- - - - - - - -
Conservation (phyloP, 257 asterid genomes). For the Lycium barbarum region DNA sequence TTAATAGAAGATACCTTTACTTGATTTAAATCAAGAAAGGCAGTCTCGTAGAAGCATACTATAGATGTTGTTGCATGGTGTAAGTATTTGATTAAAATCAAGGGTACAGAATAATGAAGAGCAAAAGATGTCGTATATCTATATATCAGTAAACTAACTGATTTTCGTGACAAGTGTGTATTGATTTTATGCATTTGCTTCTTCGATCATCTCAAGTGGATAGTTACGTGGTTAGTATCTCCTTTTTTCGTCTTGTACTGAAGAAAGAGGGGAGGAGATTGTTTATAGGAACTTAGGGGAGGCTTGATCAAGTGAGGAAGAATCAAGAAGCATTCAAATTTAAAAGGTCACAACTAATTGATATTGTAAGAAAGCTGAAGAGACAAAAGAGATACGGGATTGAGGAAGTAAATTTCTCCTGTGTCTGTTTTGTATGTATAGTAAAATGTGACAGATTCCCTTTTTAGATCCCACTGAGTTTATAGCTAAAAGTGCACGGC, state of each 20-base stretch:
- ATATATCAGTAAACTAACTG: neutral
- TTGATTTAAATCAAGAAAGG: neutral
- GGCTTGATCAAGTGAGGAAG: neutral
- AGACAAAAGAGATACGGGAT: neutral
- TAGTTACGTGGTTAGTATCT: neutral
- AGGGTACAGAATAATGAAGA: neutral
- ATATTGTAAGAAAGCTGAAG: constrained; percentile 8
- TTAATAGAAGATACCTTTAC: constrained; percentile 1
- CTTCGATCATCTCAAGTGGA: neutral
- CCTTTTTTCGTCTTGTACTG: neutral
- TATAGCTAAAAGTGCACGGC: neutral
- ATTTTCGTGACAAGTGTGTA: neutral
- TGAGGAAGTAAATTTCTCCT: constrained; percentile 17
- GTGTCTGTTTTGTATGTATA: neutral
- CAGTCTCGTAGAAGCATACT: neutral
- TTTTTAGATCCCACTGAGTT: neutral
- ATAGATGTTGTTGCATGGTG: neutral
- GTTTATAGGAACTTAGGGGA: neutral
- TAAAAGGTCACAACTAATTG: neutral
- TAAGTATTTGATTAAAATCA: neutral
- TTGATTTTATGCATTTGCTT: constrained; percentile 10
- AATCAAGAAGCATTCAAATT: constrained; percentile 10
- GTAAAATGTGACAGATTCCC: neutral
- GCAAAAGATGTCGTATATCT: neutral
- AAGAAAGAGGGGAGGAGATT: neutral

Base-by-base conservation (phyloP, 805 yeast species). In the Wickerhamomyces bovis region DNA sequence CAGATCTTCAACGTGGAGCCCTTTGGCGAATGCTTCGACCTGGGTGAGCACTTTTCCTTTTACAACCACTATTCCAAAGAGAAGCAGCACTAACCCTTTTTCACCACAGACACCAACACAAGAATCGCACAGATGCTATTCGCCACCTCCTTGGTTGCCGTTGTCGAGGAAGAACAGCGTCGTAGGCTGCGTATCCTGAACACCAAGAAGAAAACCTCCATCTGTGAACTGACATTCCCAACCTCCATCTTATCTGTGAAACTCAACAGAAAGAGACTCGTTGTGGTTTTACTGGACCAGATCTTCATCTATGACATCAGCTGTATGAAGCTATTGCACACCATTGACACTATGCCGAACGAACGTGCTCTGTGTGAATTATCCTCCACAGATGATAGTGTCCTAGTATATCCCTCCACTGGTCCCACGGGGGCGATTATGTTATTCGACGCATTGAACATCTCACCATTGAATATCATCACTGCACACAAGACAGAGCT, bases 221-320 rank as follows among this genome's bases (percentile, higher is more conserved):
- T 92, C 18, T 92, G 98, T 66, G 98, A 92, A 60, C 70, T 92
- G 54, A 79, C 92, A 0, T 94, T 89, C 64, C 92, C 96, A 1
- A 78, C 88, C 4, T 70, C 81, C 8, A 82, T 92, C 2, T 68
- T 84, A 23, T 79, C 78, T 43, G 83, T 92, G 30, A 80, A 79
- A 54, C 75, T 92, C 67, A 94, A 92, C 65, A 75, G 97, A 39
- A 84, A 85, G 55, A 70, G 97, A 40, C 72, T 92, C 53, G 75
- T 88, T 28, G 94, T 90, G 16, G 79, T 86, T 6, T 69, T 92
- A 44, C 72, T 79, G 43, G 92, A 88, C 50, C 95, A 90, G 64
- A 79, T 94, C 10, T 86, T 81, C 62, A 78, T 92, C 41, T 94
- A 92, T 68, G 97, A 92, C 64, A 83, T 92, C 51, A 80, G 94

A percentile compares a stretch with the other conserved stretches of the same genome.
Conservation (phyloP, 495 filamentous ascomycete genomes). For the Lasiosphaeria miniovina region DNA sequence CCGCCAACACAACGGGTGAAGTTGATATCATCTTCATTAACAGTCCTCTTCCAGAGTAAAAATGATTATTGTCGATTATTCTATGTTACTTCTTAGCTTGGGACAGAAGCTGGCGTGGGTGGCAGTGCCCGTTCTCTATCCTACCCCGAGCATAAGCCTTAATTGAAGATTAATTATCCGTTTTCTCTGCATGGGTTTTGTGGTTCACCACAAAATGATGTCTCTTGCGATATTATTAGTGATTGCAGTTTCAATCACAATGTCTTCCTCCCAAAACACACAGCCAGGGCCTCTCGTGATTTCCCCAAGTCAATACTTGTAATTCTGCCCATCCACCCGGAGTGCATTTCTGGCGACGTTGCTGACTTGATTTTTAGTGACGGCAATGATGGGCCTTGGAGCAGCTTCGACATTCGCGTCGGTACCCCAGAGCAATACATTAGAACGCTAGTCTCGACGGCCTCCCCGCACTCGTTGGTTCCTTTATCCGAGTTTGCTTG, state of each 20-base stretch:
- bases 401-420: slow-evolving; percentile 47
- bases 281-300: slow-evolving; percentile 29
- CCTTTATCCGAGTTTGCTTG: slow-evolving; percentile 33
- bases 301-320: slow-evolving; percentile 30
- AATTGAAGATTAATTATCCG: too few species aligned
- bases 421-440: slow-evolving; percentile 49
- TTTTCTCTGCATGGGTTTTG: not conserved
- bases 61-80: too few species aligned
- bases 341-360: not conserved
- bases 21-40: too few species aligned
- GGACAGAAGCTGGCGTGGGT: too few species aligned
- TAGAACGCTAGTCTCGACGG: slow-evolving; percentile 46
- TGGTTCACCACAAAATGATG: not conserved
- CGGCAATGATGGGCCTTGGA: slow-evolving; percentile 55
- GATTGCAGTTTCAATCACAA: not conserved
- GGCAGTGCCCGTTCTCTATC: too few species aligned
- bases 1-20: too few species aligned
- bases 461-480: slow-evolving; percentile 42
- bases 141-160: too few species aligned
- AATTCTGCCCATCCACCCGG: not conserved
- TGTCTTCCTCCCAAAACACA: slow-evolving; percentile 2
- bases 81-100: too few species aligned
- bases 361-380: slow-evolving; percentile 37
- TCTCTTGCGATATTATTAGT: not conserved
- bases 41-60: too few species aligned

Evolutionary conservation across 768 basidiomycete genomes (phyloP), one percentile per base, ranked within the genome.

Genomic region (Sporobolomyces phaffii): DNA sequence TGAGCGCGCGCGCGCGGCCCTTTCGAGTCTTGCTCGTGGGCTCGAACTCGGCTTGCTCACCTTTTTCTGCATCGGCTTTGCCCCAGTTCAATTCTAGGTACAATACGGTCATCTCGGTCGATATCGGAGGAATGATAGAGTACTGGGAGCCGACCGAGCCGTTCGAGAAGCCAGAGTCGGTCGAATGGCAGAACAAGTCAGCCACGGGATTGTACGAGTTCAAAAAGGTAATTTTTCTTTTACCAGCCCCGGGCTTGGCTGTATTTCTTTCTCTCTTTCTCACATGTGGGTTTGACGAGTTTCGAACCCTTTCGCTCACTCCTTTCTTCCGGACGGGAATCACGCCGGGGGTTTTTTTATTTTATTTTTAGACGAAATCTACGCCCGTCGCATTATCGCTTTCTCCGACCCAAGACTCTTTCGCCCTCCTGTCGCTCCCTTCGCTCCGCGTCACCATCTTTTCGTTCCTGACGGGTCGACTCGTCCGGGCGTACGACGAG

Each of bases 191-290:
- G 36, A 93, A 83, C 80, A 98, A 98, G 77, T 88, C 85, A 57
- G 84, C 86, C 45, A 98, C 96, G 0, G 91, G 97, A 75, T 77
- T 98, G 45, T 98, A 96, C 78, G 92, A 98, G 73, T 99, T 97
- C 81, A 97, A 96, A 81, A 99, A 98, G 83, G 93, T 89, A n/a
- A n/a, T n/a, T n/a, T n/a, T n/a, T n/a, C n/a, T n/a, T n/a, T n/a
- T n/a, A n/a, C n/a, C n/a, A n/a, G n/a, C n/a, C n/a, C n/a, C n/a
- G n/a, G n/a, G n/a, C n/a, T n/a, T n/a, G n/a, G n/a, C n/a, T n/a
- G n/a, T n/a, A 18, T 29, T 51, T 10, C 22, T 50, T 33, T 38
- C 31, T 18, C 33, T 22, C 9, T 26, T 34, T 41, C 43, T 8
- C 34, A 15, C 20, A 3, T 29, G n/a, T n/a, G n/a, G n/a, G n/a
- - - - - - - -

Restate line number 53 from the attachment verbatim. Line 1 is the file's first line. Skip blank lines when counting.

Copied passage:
- CGGCAATGATGGGCCTTGGA: slow-evolving; percentile 55